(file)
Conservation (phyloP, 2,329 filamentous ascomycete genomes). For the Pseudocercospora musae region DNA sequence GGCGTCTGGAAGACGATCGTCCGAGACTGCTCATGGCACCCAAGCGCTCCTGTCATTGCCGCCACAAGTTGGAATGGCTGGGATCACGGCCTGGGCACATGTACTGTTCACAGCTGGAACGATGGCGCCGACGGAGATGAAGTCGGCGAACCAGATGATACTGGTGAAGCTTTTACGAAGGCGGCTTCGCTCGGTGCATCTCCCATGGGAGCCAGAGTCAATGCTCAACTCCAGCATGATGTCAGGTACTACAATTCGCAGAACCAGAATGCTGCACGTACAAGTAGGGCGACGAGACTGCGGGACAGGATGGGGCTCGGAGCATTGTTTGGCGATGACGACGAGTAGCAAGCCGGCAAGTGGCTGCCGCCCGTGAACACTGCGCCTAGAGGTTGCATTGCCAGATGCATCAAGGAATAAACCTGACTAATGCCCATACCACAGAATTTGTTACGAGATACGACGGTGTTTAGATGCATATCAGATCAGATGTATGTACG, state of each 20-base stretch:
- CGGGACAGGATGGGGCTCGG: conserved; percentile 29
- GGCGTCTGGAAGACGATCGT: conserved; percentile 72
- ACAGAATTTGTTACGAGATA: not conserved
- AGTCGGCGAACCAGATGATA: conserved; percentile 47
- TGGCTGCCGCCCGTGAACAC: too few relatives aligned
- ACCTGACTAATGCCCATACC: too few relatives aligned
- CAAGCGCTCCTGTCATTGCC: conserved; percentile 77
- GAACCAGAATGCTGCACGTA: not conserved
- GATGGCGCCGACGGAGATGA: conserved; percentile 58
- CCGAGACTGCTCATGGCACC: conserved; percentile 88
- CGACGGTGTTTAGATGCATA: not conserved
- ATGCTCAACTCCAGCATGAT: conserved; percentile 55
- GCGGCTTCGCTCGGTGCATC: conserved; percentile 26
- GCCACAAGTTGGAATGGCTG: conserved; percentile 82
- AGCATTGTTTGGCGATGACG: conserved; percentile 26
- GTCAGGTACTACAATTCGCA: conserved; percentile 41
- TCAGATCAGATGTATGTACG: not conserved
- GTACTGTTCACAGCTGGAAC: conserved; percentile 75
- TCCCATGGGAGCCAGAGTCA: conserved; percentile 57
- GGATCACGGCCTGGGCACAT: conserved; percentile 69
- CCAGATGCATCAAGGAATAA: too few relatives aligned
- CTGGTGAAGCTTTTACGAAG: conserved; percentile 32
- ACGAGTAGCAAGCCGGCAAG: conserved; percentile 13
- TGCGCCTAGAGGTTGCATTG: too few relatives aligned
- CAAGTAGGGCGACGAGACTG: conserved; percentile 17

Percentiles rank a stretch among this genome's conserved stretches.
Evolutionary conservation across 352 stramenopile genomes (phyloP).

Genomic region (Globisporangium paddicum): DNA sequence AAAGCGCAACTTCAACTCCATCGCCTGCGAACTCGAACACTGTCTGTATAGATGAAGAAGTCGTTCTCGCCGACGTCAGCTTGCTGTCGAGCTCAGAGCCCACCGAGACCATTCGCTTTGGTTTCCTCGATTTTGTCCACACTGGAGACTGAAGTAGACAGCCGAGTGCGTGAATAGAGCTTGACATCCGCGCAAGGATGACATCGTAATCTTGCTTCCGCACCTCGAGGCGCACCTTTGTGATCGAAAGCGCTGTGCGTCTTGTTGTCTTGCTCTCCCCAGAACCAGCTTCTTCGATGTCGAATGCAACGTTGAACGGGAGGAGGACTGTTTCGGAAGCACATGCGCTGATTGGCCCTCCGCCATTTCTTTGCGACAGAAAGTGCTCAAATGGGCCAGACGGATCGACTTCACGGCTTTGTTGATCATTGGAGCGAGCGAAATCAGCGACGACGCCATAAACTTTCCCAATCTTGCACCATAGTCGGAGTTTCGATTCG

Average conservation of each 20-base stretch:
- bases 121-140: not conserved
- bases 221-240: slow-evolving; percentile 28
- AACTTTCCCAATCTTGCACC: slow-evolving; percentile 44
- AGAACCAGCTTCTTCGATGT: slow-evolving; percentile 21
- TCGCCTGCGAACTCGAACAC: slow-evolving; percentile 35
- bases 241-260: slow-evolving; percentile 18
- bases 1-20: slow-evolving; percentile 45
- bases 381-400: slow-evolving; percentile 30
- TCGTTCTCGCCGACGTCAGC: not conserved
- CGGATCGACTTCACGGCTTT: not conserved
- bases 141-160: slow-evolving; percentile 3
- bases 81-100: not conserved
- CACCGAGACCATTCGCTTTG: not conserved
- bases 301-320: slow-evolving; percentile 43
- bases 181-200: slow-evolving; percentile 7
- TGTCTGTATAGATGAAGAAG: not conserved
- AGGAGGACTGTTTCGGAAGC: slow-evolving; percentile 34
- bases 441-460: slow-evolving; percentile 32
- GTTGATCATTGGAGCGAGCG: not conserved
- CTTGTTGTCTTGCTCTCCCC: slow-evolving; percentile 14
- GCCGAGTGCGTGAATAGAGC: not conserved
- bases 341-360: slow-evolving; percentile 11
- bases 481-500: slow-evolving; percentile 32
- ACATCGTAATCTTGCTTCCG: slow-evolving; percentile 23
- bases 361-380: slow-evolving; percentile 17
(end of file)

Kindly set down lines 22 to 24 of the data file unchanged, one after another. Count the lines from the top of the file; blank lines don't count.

- CCAGATGCATCAAGGAATAA: too few relatives aligned
- CTGGTGAAGCTTTTACGAAG: conserved; percentile 32
- ACGAGTAGCAAGCCGGCAAG: conserved; percentile 13